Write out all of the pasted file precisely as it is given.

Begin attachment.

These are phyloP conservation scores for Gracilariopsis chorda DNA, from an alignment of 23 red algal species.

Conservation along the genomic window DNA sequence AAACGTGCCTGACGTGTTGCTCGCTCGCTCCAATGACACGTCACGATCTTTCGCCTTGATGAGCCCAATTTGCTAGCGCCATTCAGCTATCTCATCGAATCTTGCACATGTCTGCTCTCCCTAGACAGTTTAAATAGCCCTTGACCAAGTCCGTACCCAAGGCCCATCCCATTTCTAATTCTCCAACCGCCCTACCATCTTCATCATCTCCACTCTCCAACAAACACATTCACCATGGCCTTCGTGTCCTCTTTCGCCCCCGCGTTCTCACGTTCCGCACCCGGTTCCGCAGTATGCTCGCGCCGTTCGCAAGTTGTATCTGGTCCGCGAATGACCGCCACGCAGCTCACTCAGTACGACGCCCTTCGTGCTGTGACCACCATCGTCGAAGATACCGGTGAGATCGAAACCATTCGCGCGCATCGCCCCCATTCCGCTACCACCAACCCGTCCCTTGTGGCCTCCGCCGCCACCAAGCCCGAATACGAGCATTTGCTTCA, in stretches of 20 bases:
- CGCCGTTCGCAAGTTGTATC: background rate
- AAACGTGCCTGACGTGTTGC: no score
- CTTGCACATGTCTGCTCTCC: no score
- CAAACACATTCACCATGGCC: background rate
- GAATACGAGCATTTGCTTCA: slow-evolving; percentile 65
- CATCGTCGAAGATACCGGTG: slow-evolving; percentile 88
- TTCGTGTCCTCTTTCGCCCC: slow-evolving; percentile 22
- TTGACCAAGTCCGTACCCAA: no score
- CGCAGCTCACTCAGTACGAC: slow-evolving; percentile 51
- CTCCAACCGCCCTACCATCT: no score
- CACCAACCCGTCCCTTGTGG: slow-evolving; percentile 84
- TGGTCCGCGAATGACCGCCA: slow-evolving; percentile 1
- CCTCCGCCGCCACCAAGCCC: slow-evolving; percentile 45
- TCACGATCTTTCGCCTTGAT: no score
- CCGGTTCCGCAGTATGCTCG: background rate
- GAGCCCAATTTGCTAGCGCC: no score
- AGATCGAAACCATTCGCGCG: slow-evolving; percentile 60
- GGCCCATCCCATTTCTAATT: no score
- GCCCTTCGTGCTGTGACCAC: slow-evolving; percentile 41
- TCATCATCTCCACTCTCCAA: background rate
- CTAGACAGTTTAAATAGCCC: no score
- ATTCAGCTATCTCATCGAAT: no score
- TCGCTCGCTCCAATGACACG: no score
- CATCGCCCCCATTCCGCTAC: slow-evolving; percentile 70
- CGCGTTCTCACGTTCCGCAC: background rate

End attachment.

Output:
These are phyloP conservation scores for Gracilariopsis chorda DNA, from an alignment of 23 red algal species.

Conservation along the genomic window DNA sequence AAACGTGCCTGACGTGTTGCTCGCTCGCTCCAATGACACGTCACGATCTTTCGCCTTGATGAGCCCAATTTGCTAGCGCCATTCAGCTATCTCATCGAATCTTGCACATGTCTGCTCTCCCTAGACAGTTTAAATAGCCCTTGACCAAGTCCGTACCCAAGGCCCATCCCATTTCTAATTCTCCAACCGCCCTACCATCTTCATCATCTCCACTCTCCAACAAACACATTCACCATGGCCTTCGTGTCCTCTTTCGCCCCCGCGTTCTCACGTTCCGCACCCGGTTCCGCAGTATGCTCGCGCCGTTCGCAAGTTGTATCTGGTCCGCGAATGACCGCCACGCAGCTCACTCAGTACGACGCCCTTCGTGCTGTGACCACCATCGTCGAAGATACCGGTGAGATCGAAACCATTCGCGCGCATCGCCCCCATTCCGCTACCACCAACCCGTCCCTTGTGGCCTCCGCCGCCACCAAGCCCGAATACGAGCATTTGCTTCA, in stretches of 20 bases:
- CGCCGTTCGCAAGTTGTATC: background rate
- AAACGTGCCTGACGTGTTGC: no score
- CTTGCACATGTCTGCTCTCC: no score
- CAAACACATTCACCATGGCC: background rate
- GAATACGAGCATTTGCTTCA: slow-evolving; percentile 65
- CATCGTCGAAGATACCGGTG: slow-evolving; percentile 88
- TTCGTGTCCTCTTTCGCCCC: slow-evolving; percentile 22
- TTGACCAAGTCCGTACCCAA: no score
- CGCAGCTCACTCAGTACGAC: slow-evolving; percentile 51
- CTCCAACCGCCCTACCATCT: no score
- CACCAACCCGTCCCTTGTGG: slow-evolving; percentile 84
- TGGTCCGCGAATGACCGCCA: slow-evolving; percentile 1
- CCTCCGCCGCCACCAAGCCC: slow-evolving; percentile 45
- TCACGATCTTTCGCCTTGAT: no score
- CCGGTTCCGCAGTATGCTCG: background rate
- GAGCCCAATTTGCTAGCGCC: no score
- AGATCGAAACCATTCGCGCG: slow-evolving; percentile 60
- GGCCCATCCCATTTCTAATT: no score
- GCCCTTCGTGCTGTGACCAC: slow-evolving; percentile 41
- TCATCATCTCCACTCTCCAA: background rate
- CTAGACAGTTTAAATAGCCC: no score
- ATTCAGCTATCTCATCGAAT: no score
- TCGCTCGCTCCAATGACACG: no score
- CATCGCCCCCATTCCGCTAC: slow-evolving; percentile 70
- CGCGTTCTCACGTTCCGCAC: background rate